It's Pope Francis, not Francis I

There can't be a 'first' until there's been a 'second.'
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Tony Gentile/Reuters

In the annals of insignificant matters, this item figures right up there near the top: It bugs me that so many journalists and other writers, even those writing for bigtime media outlets like this one, are calling the new pope "Francis I." He's not Pope Francis I. He's Pope Francis. Even the Vatican says so.


Why not "The First"? Because there has yet to be a second. You can't be the first of something until there has been another of the same later. In the United Kingdom, for example, Queen Victoria will never be QVI until there is a Queen Victoria II. The same rule concerning monarchical names holds true in Luxembourg and Norway.

People make this same sort of mistake when they plan an event. They'll say, "Let's call this 'The First Annual Neighborhood Spaghetti Dinner." But it's wrong to call it that until there has, in fact, been a second one. What if the organizers the next year decide to serve eggplant instead? Or they all get hit by a meteorite and no dinner gets organized? If, in fact, there is another spaghetti dinner the following year, it would be correct to call it the Second Annual Neighborhood Spaghetti Dinner. And, with the second having occurred, it would then be okay to refer to the first one with that ordinal honorific.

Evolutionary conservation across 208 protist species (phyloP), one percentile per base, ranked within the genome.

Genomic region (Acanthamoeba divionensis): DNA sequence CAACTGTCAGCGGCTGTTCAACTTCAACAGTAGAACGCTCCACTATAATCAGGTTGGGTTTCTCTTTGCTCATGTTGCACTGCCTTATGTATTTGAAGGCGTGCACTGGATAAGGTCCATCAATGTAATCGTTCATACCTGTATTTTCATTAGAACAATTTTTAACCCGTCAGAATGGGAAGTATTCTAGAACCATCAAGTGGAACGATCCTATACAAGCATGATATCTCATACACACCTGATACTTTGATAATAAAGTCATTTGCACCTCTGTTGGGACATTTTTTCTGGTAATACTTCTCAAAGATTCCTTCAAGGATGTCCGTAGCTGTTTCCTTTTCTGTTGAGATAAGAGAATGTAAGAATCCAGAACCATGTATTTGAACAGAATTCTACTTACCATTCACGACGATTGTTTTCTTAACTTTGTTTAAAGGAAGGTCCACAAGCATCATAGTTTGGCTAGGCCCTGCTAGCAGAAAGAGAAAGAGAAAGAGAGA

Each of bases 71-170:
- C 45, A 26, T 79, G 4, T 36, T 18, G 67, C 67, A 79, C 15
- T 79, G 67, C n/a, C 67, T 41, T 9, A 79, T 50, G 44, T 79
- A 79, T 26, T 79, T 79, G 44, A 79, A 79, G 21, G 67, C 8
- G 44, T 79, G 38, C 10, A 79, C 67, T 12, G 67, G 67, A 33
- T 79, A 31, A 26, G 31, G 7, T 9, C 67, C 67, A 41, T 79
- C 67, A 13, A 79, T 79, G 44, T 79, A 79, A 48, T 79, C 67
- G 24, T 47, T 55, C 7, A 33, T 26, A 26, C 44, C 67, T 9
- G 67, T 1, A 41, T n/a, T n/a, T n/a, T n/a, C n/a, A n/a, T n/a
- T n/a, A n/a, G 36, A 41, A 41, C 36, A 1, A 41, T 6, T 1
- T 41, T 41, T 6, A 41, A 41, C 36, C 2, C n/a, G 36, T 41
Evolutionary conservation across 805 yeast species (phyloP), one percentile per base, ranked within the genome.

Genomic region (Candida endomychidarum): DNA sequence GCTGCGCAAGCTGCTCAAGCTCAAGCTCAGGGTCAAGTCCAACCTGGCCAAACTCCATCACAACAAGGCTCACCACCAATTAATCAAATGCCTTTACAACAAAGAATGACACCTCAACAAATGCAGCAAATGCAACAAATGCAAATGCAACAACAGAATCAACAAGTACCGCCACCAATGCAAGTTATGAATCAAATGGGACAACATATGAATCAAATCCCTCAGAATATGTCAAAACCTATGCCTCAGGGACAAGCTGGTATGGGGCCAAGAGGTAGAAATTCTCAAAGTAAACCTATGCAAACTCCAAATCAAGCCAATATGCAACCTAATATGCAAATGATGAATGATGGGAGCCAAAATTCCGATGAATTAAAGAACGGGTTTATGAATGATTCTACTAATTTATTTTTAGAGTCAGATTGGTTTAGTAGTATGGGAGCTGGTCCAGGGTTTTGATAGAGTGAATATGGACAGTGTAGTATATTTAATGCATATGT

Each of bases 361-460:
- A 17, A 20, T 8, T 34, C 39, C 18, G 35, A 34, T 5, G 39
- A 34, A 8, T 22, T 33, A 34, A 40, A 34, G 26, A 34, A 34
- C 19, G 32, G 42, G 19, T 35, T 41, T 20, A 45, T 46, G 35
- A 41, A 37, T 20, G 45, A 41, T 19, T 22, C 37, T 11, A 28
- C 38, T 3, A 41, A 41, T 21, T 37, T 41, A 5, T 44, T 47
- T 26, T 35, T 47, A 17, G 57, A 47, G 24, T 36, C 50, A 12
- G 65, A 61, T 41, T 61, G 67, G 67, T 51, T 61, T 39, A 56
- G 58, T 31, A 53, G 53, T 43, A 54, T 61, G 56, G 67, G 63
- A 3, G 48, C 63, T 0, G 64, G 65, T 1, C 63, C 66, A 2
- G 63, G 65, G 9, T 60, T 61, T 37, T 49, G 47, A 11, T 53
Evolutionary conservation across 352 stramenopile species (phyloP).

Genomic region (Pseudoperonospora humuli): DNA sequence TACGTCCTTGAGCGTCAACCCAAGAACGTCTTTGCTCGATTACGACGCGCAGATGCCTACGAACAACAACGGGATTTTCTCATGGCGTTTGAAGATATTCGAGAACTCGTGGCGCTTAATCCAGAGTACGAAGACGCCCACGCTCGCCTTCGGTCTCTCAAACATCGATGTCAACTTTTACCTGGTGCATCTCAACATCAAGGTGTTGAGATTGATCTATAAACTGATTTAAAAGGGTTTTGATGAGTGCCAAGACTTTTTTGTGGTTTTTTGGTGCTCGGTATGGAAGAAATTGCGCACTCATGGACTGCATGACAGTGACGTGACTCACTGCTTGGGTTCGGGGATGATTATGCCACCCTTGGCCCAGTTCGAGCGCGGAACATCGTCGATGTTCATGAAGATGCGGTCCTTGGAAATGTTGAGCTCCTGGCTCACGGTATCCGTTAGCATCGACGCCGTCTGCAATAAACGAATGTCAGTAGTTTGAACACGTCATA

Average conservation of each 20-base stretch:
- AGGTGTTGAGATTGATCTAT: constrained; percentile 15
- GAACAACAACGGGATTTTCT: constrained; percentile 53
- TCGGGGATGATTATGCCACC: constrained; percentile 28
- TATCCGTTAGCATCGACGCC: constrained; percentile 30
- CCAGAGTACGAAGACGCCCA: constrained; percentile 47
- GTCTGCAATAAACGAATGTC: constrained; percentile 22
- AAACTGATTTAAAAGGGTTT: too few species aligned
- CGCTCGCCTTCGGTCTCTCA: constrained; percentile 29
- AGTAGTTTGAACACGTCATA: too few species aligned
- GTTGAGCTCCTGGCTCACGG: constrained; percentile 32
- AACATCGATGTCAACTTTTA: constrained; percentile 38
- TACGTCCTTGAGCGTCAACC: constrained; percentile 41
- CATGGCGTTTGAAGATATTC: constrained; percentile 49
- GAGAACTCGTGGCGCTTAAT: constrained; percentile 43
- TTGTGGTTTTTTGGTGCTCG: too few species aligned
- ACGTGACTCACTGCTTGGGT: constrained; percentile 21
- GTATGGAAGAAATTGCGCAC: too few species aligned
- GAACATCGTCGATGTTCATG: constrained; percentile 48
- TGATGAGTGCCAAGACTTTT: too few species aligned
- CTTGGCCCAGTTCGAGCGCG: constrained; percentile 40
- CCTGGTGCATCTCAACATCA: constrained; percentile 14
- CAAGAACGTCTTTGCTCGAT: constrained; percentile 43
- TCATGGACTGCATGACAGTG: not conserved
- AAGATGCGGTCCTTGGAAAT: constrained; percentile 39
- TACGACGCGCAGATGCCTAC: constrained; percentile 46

Purists might argue that this rule regarding ordinals is not universal when it comes to monarchies, or even papacies. And that seems to be true, as the Wikipedia article on Monarchical Ordinals points out (yes, I know: I need to get a life). Contrary to the practice in places like the United Kingdom, "Other monarchies assign ordinals to monarchs even if they are the only ones of their name. This is a more recent invention and appears to have been done for the first time when King Francis I of France issued testoons (silver coins) bearing the legend FRANCISCVS I DE. GR. FRANCORV. REX." It's the practice in Belgium and Spain, and has been used in Brazil, Italy, Mexico, and Montenegro - and also, I guess we should note, by the Papacy under Pope John Paul I.

But all this is quibbling. As noted above, the Vatican made it clear that the new pope is Francis. Not Francis I. So, that's what he should be called.

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John Tierney

John T. Tierney is a contributing writer for The Atlantic and a former professor of American government at Boston College. He is the author of Organized Interests and American Democracy (with Kay L. Schlozman) and The U.S. Postal Service: Status and Prospects of a Government Enterprise.

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